Medical Perspectives | Others

February 25, 2020



Dr. Stacy San Diego, M.D.

Texting while driving, although deemed dangerous and a precedent to accident, has become common among motorists. With the advancement of technology and our fast-paced lives, it is difficult not to be guilty of this habit. In the United States, most road accidents reported on the news are due to the drivers being distracted or driving under the influence. In the Philippines, however, road traffic accidents are mostly due to ignorance and arrogance.

 

            More than 1.25 million people die every year due to road traffic crashes. Road traffic injury is the number one cause of death among 15 to 29 years old. Ninety percent of the world's fatalities on the roads occur in low and middle-income countries. These countries account for approximately 54% of the world's total number of vehicles. Nearly half of the deaths on the roads worldwide involve ‘vulnerable road users’ such as pedestrians, cyclists, and motorcyclists. 1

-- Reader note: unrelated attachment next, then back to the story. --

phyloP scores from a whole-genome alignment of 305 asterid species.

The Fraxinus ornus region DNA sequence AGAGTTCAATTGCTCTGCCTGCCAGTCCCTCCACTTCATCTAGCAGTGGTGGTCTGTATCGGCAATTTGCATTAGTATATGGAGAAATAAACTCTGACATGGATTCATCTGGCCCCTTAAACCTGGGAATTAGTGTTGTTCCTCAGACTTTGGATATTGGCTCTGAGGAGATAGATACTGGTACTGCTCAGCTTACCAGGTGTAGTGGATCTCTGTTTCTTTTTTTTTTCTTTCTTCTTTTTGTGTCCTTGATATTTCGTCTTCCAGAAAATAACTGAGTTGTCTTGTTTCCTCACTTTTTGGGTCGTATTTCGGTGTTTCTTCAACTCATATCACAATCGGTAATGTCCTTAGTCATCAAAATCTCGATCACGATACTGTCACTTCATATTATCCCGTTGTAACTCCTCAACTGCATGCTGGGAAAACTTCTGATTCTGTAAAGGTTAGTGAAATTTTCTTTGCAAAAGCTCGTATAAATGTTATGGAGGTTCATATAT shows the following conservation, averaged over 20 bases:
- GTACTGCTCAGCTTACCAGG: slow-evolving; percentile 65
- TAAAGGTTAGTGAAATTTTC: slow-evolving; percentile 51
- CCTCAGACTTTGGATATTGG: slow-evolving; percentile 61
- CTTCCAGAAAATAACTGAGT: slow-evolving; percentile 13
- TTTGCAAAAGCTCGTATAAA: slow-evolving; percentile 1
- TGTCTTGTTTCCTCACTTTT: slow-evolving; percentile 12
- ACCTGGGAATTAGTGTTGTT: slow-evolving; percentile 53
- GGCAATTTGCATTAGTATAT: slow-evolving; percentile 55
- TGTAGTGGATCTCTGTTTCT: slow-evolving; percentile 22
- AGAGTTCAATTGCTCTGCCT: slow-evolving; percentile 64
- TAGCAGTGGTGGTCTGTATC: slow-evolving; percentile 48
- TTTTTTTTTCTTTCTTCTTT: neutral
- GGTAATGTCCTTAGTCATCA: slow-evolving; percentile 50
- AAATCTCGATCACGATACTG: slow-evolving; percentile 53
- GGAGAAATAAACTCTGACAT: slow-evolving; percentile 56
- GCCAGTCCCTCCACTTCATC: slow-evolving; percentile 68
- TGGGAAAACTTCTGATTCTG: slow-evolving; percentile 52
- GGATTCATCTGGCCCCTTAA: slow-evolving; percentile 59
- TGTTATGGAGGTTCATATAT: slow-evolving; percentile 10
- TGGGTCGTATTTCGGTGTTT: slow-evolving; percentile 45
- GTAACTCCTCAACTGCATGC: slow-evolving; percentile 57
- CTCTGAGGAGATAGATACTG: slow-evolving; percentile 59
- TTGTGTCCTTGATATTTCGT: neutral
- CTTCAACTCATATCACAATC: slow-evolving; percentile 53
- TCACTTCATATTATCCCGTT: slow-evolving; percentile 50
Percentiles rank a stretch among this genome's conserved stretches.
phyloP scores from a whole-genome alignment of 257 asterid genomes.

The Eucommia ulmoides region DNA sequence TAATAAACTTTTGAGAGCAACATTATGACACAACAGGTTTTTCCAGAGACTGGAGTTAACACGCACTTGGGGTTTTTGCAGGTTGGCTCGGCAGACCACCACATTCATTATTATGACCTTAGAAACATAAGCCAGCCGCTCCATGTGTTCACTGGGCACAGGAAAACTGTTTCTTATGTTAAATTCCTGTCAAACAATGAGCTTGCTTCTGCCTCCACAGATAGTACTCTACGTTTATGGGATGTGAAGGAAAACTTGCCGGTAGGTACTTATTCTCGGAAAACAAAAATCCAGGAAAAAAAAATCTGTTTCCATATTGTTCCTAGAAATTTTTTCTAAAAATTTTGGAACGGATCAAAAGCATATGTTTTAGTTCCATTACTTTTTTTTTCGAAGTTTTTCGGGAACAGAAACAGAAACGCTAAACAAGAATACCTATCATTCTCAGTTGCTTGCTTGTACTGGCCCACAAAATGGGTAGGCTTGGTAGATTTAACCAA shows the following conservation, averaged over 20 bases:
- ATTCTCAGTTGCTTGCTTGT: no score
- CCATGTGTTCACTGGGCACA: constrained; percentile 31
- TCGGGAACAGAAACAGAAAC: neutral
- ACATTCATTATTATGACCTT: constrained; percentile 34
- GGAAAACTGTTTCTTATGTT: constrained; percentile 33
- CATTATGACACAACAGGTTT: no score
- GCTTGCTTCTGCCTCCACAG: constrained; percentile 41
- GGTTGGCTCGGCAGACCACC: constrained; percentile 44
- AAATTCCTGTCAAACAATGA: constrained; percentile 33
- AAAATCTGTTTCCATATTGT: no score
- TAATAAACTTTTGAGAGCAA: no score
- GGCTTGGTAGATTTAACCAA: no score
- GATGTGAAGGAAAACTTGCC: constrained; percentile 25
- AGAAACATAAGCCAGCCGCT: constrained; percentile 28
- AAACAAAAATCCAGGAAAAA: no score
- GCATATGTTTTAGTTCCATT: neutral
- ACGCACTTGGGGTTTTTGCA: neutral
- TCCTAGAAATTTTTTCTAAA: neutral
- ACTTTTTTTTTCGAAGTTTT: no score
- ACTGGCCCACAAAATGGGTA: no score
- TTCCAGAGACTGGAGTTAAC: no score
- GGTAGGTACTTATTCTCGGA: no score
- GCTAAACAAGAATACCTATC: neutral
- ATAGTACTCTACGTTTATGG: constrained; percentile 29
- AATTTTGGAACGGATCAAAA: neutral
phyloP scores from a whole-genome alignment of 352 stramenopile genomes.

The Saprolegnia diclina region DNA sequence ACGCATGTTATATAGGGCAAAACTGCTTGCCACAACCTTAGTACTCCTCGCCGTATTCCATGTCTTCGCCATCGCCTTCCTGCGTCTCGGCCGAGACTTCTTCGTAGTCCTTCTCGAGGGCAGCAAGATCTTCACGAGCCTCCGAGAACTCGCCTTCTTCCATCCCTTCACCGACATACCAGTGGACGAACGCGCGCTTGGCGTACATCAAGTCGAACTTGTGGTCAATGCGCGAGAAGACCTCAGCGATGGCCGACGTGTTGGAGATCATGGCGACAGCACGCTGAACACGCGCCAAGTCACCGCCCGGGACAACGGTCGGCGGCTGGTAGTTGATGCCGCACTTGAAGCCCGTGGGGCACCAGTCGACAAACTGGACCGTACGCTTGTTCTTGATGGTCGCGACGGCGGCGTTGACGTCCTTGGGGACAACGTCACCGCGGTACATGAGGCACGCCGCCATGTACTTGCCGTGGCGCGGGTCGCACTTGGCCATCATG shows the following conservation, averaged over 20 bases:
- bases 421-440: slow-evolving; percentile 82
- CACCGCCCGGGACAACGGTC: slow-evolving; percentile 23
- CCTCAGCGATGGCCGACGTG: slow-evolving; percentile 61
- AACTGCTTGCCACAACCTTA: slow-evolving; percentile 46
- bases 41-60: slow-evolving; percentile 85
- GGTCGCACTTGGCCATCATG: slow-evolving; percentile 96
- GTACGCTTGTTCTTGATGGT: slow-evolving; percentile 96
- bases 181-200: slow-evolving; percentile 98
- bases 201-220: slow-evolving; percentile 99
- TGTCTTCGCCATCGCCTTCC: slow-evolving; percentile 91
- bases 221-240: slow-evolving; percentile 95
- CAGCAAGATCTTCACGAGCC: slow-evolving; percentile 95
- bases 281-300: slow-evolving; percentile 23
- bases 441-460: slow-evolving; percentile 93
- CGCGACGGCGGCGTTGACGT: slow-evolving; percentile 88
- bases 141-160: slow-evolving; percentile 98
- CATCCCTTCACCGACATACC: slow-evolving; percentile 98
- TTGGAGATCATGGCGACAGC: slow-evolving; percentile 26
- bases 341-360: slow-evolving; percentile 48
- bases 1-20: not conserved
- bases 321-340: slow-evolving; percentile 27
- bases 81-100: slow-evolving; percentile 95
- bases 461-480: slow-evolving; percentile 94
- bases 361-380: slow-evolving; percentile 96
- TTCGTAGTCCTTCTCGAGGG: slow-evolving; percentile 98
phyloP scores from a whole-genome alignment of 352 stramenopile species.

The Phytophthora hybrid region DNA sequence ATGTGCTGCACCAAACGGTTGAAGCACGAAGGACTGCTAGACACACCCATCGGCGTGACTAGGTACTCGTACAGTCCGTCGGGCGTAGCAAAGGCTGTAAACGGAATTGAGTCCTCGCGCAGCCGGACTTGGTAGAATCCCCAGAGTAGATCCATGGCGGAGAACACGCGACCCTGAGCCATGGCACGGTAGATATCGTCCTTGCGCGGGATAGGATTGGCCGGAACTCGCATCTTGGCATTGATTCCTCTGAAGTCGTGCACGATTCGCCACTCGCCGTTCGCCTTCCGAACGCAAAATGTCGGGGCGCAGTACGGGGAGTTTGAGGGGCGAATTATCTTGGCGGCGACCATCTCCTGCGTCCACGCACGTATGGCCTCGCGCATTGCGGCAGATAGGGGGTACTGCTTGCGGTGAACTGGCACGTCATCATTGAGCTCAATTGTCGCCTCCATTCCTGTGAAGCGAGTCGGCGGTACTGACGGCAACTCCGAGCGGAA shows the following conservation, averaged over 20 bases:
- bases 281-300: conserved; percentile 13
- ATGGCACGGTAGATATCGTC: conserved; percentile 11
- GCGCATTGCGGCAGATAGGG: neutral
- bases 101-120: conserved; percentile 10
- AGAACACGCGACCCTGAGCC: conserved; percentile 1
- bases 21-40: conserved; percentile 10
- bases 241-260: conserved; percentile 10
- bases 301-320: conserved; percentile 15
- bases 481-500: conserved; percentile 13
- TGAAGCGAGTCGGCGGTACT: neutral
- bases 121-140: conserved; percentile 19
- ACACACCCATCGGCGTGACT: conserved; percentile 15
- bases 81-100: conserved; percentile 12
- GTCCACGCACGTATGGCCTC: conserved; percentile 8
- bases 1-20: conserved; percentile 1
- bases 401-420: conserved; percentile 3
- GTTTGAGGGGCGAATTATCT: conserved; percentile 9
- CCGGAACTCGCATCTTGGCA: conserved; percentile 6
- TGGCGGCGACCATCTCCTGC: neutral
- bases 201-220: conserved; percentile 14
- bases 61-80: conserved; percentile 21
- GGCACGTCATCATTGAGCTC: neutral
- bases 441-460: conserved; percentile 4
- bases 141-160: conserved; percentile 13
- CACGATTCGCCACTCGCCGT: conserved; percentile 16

Road traffic accident has become a health concern despite the fact that health professionals have an unclear role on the prevention of the problem. Filipinos, in particular, have to rely on the government for the implementation of such prevention. Sadly, there is no comprehensive, nationwide database on road crash statistics in the Philippines. As the government struggle with handling road traffic, motorists have to rely on themselves to get through the day. Most drivers prioritize themselves and are hesitant to give way to other motorists. This most commonly result to road traffic accident. A 2017 report by the Metro Manila Development Authority (MMDA) revealed an average of 25 accidents per day occur in the country’s major road, EDSA and the number has been rising since 2006. 2 The Department of Health in 2017 also reported that 6 out of 10 injuries in road accidents are motorcycle-related. 2 The Philippine Statistics Authority (PSA) reported that deaths due to road crashes have never dropped below 8,000 since 2010.2              

 

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